IT’S been a nice week back in the UK for a wee break following the mad awards season.
As well as a holiday I was off to London for a few exciting, new projects I’ll hopefully be able to talk about soon – watch this space!
Speaking of exciting telly projects, there’s a new sitcom in the US starring a familiar British face.
Stephen Fry is a treasured UK institution – I’m sure he’s been given that official status by the National Trust – and is as English as warm beer, afternoon tea and being beaten on penalties.
So it’s a surprise to see him living here in Los Angeles.
I caught up with Stephen last week before I left for the UK to ask him about his new sitcom, called The Great Indoors, which airs in the UK on ITV2.
Stephen has crossed the Atlantic like his old sketch show pal Hugh Laurie – just don’t ask him to do an accent like House.
“My character, Roland, has been married six times, is a terrible day drinker, is rich and goes through life letting things play out in a terrible way,” Stephen explained.
“He’s British because I can’t do American accents – I’m no Hugh Laurie when it comes to American accents… or anything else for that matter!
“The great thing about The Great Indoors is that it’s 22 episodes and it gets better and better as we all settle into it.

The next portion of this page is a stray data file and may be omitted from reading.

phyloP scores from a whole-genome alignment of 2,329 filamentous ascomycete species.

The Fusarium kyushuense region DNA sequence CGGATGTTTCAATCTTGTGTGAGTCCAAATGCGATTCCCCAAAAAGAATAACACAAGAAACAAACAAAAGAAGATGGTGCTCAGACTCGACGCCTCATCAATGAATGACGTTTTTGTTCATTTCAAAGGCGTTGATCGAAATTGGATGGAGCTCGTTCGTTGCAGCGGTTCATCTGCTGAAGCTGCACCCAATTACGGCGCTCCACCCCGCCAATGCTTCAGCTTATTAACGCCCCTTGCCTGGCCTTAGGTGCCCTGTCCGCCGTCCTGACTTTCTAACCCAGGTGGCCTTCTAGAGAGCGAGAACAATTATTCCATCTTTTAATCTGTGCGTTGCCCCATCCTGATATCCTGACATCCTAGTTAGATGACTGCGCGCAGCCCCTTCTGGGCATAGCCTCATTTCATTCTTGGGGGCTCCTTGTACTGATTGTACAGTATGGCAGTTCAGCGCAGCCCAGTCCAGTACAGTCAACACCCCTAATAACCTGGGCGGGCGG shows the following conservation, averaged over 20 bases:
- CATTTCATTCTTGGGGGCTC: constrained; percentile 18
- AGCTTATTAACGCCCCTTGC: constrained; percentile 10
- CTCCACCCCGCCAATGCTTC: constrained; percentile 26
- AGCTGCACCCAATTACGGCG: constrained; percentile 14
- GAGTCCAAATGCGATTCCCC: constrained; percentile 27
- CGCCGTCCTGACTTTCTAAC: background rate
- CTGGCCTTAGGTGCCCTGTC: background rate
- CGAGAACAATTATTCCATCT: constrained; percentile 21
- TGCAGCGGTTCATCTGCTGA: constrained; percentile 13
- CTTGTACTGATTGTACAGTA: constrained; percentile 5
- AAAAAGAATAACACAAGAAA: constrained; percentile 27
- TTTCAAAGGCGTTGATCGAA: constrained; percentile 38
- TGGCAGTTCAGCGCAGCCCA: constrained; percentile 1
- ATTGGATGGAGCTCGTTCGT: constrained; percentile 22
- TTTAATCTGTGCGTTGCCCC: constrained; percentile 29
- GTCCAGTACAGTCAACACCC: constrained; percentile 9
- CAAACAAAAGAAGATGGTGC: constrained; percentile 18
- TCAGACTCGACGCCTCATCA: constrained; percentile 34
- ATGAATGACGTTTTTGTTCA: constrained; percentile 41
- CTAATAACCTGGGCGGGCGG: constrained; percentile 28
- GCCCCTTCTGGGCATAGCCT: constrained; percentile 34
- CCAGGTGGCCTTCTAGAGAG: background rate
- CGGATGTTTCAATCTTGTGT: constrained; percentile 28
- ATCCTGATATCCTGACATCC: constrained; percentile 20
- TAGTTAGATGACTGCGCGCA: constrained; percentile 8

“And we have a fantastic cast and writing staff. I’m used to the British way where you have one or two writers, like Richard Curtis and Ben Elton on Blackadder.
“It was episode nine of The Great Indoors before we had the same lead writer come back – in nine episodes it had nine writers.”
Stephen plays a magazine editor who employs a staff full of young, hip, trendy types. The opposite of iN10, then!
But I wanted to know how the comedy actor, presenter and technology nerd was settling in to life here in La La Land.
“I really love it, my husband loves it too. It’s an unusual city, a lot of people sneer at it – it is called La La Land after the supposedly air-headed, vapid nature of the place.
“If you forgive LA for not being like Berlin or London or New York but realise it’s not trying to be those place either, then you discover its joys.
“It has these different identities that create this extraordinary urban character that’s unlike any other city in the world.”
I couldn’t have put it better myself, Stephen. No, really – I literally couldn’t!
Enjoy the convenience of having The Sunday Post delivered as a digital ePaper straight to your smartphone, tablet or computer.
Subscribe for only £5.49 a month and enjoy all the benefits of the printed paper as a digital replica.Subscribe